You may be required to have additional testing

And if you’re a manufacturer, if you’re a distributor in North Carolina, a wholesaler retailer, and your manufacturer who you’re buying from doesn’t use this kind of testing, you may then be required to go and have additional testing done yourself to comply with these as we just discussed, testing prior to distribution. That requirement falls on both the manufacturer or the distributor. So I believe that’s probably going to be construed that if you’re manufactured and do it, you the distributor, will have to do it. It’s an extra cost. And in addition to that, the testing, the things that they have to be test for now is one quarter page, poll page, full page, whole nother page. It’s a lot of stuff. What’s up, guys? So again, if you are currently sourcing products from outside of the state or you are making anybody in this industry who’s dealing with products, you’re going to need to look at these testing requirements and talk to whoever is getting your who’s ever providing your certificates. Of analysis and say, can. You do this? Because if it’s a lab that cannot do that or it’s going to be an astronomical price, you may want to go ahead and start looking for somewhere else to. Get your surveys done. Packaging requirements. We talked about this before, but just to go back over them. Every product that is every hemp derived consumer products that’s going to be sold in the state is going to have to meet the following patchy packaging requirements.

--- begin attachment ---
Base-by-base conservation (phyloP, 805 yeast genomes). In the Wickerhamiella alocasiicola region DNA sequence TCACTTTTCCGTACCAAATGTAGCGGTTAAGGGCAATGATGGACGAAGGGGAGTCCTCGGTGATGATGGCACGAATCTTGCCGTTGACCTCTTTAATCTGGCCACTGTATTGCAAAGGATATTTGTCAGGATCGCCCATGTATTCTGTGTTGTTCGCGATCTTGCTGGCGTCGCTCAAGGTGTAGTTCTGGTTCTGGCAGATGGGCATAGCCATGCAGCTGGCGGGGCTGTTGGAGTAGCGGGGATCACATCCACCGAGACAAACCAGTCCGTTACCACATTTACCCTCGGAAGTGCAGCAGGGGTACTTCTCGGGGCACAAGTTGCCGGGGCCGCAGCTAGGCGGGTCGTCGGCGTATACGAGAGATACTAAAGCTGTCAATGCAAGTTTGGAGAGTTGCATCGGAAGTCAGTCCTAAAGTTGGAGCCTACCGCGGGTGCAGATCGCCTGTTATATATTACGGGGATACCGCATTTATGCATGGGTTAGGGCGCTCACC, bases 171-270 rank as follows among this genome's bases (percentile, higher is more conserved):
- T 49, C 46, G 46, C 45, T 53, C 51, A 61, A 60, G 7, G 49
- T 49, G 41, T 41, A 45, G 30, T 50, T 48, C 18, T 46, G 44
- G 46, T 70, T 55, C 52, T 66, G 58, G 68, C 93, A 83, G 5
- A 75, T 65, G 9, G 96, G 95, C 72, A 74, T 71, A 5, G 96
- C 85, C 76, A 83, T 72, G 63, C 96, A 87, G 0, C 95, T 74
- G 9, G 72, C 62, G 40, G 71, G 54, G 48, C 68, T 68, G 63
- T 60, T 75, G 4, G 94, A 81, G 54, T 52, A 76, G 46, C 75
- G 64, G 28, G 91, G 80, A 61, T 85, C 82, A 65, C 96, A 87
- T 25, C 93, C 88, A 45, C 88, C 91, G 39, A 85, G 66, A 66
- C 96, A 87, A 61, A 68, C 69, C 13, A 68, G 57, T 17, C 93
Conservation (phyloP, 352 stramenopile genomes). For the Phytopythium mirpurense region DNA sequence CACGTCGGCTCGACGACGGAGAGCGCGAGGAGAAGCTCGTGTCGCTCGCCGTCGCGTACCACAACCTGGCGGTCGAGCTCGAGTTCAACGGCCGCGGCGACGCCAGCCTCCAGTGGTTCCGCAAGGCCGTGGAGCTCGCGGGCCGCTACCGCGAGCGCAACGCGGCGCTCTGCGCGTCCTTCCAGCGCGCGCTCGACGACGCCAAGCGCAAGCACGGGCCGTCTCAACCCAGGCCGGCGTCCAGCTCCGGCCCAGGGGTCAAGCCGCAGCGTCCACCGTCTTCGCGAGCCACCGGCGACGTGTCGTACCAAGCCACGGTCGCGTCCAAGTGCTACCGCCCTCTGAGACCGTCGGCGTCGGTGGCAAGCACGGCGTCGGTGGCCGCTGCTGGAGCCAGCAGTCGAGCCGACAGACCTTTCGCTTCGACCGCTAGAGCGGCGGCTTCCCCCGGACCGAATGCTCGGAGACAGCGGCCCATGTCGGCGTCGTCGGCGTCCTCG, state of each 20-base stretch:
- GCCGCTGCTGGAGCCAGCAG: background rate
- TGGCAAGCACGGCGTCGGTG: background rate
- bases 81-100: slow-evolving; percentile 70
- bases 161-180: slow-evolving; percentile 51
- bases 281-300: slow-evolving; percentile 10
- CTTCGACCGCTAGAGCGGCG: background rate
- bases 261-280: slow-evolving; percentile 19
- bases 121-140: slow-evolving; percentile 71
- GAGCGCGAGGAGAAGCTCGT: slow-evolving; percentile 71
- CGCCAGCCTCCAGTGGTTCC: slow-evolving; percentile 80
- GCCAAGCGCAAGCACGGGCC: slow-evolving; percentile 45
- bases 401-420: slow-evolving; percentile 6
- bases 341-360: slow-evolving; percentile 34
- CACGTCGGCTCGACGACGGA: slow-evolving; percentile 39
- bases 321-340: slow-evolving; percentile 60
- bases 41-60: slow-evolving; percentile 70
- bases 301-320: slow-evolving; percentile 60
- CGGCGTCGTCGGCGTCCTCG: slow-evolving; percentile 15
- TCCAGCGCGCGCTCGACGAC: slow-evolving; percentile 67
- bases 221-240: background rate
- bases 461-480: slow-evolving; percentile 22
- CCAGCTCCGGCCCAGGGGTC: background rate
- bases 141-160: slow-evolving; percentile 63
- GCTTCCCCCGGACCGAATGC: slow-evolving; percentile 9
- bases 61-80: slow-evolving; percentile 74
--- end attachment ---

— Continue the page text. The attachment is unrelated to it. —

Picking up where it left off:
I highlight that to say I don’t think they’re going to care if you, the distributor, got it from the manufacturer and the manufacturer’s not complying. You, the distributor, are going to be responsible for complying. You, the retailer, are going to be responsible for complying. And in this statute there are civil and criminal penalties attached to noncompliance. That means you sell products that. Do not meet the. Regulations. They can civilly fine you. They can suspend your license. They can revoke your license. And for multiple violations, they can criminally charge you. So it’s important you understand what the requirements on you are no matter where you are in the supply chain. So for anybody in the supply chain, if this passes, all packages have to have a list of ingredients, including a nutritional fact panel and allergens, several different types of warnings , the net weight of the product, the total amount of hemp derived cannabinoids in the entire package measured in milligrams. So that’s not just your THC. It’s going to be every hemp derived cannabinoid that you’ve got in there.